This was at the end of summer, but the autumn followed close. The conversation really marked the threshold between the two seasons, and marked at the same time the line between her husband's negative and aggressive state. She almost felt she had done wrong to yield; he grew so bold, concealment all discarded. He went, that is, quite openly to the woods, forgetting all his duties, all his former occupations. He even sought to coax her to go with him. The hidden thing blazed out without disguise. And, while she trembled at his energy, she admired the virile passion he displayed. Her jealousy had long ago retired before her fear, accepting the second place. Her one desire now was to protect. The wife turned wholly mother.
He said so little, but--he hated to come in. From morning to night he wandered in the Forest; often he went out after dinner; his mind was charged with trees--their foliage, growth, development; their wonder, beauty, strength; their loneliness in isolation, their power in a herded mass. He knew the effect of every wind upon them; the danger from the boisterous north, the glory from the west, the eastern dryness, and the soft, moist tenderness that a south wind left upon their thinning boughs. He spoke all day of their sensations: how they drank the fading sunshine, dreamed in the moonlight, thrilled to the kiss of stars. The dew could bring them half the passion of the night, but frost sent them plunging beneath the ground to dwell with hopes of a later coming softness in their roots. They nursed the life they carried--insects, larvae, chrysalis--and when the skies above them melted, he spoke of them standing "motionless in an ecstasy of rain," or in the noon of sunshine "self-poised upon their prodigy of shade."
And once in the middle of the night she woke at the sound of his voice, and heard him--wide awake, not talking in his sleep--but talking towards the window where the shadow of the cedar fell at noon:
O art thou sighing for Lebanon In the long breeze that streams to thy delicious East? Sighing for Lebanon, Dark cedar;
and, when, half charmed, half terrified, she turned and called to him by name, he merely said--
"My dear, I felt the loneliness--suddenly realized it--the alien desolation of that tree, set here upon our little lawn in England when all her Eastern brothers call her in sleep." And the answer seemed so queer, so "un-evangelical," that she waited in silence till he slept again. The poetry passed her by. It seemed unnecessary and out of place. It made her ache with suspicion, fear, jealousy.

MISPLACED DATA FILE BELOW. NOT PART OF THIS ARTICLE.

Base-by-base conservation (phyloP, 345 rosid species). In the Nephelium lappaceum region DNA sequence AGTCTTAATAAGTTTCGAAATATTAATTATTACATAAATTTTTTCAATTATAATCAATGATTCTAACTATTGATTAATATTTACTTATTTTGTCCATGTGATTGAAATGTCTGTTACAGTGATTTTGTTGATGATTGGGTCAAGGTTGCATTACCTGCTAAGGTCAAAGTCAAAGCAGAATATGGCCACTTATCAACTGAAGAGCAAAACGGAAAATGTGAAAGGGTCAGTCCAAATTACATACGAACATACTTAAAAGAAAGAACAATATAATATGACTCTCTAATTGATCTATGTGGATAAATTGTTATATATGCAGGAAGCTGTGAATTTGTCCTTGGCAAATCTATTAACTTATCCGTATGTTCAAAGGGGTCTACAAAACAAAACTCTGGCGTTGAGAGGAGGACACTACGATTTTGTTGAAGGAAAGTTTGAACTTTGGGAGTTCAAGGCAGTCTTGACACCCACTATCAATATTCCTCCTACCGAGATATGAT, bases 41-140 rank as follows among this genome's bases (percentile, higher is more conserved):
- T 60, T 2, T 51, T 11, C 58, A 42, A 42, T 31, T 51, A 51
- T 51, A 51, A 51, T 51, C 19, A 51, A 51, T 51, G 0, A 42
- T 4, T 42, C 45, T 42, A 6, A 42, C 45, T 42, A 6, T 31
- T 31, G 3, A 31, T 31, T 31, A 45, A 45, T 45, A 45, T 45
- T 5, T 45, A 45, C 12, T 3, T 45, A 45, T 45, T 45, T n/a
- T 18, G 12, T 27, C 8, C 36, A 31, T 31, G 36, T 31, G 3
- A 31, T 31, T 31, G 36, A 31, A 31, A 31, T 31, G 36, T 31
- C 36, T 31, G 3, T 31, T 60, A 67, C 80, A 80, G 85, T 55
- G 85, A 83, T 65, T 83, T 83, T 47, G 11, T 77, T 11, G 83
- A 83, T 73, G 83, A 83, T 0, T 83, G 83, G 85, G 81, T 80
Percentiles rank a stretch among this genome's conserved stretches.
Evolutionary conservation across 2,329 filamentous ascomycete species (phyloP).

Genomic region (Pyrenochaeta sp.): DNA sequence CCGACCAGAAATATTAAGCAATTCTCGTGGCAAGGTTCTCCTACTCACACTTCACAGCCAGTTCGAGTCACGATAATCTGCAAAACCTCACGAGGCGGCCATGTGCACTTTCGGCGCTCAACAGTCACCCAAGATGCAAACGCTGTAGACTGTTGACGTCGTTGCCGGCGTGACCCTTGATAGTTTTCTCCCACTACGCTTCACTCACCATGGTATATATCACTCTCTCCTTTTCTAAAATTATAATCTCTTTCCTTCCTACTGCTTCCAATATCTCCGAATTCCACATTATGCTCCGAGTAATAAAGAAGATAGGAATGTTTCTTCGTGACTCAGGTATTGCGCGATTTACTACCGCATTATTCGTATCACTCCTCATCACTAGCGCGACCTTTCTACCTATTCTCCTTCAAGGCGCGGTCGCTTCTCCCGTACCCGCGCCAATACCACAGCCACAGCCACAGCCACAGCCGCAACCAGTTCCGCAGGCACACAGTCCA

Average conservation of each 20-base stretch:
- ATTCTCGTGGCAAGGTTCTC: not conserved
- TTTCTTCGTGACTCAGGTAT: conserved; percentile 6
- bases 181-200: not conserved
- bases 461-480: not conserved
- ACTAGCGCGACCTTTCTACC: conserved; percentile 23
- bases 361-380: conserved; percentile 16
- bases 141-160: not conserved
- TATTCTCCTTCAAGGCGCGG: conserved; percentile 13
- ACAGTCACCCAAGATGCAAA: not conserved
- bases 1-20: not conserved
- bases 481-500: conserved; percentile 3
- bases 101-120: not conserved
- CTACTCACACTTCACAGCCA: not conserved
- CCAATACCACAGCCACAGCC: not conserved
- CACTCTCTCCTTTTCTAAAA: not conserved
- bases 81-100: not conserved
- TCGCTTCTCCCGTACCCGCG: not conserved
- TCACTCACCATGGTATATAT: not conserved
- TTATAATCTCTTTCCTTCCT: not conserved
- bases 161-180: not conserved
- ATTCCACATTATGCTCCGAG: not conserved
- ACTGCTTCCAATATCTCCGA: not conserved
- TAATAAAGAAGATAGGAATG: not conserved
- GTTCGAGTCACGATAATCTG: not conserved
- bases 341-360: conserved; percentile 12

The fear, however, seemed somehow all lapped up and banished soon afterwards by her unwilling admiration of the rushing splendor of her husband's state. Her anxiety, at any rate, shifted from the religious to the medical. She thought he might be losing his steadiness of mind a little. How often in her prayers she offered thanks for the guidance that had made her stay with him to help and watch is impossible to say. It certainly was twice a day.
She even went so far once, when Mr. Mortimer, the vicar, called, and brought with him a more or less distinguished doctor--as to tell the professional man privately some symptoms of her husband's queerness. And his answer that there was "nothing he could prescribe for" added not a little to her sense of unholy bewilderment. No doubt Sir James had never been "consulted" under such unorthodox conditions before. His sense of what was becoming naturally overrode his acquired instincts as a skilled instrument that might help the race.
"No fever, you think?" she asked insistently with hurry, determined to get something from him.
"Nothing that I can deal with, as I told you, Madam," replied the offended allopathic Knight.
Evidently he did not care about being invited to examine patients in this surreptitious way before a teapot on the lawn, chance of a fee most problematical. He liked to see a tongue and feel a thumping pulse; to know the pedigree and bank account of his questioner as well. It was most unusual, in abominable taste besides. Of course it was. But the drowning woman seized the only straw she could.
For now the aggressive attitude of her husband overcame her to the point where she found it difficult even to question him. Yet in the house he was so kind and gentle, doing all he could to make her sacrifice as easy as possible.
"David, you really are unwise to go out now. The night is damp and very chilly. The ground is soaked in dew. You'll catch your death of cold."
His face lightened. "Won't you come with me, dear,--just for once? I'm only going to the corner of the hollies to see the beech that stands so lonely by itself."
She had been out with him in the short dark afternoon, and they had passed that evil group of hollies where the gypsies camped. Nothing else would grow there, but the hollies thrive upon the stony soil.
"David, the beech is all right and safe." She had learned his phraseology a little, made clever out of due season by her love. "There's no wind to-night."
"But it's rising," he answered, "rising in the east. I heard it in the bare and hungry larches. They need the sun and dew, and always cry out when the wind's upon them from the east."
She sent a short unspoken prayer most swiftly to her deity as she heard him say it. For every time now, when he spoke in this familiar, intimate way of the life of the trees, she felt a sheet of cold fasten tight against her very skin and flesh. She shivered. How could he possibly know such things?
Yet, in all else, and in the relations of his daily life, he was sane and reasonable, loving, kind and tender. It was only on the subject of the trees he seemed unhinged and queer. Most curiously it seemed that, since the collapse of the cedar they both loved, though in different fashion, his departure from the normal had increased. Why else did he watch them as a man might watch a sickly child? Why did he hunger especially in the dusk to catch their "mood of night" as he called it? Why think so carefully upon them when the frost was threatening or the wind appeared to rise?
As she put it so frequently now herself--How could he possibly know such things?
He went. As she closed the front door after him she heard the distant roaring in the Forest.
And then it suddenly struck her: How could she know them too?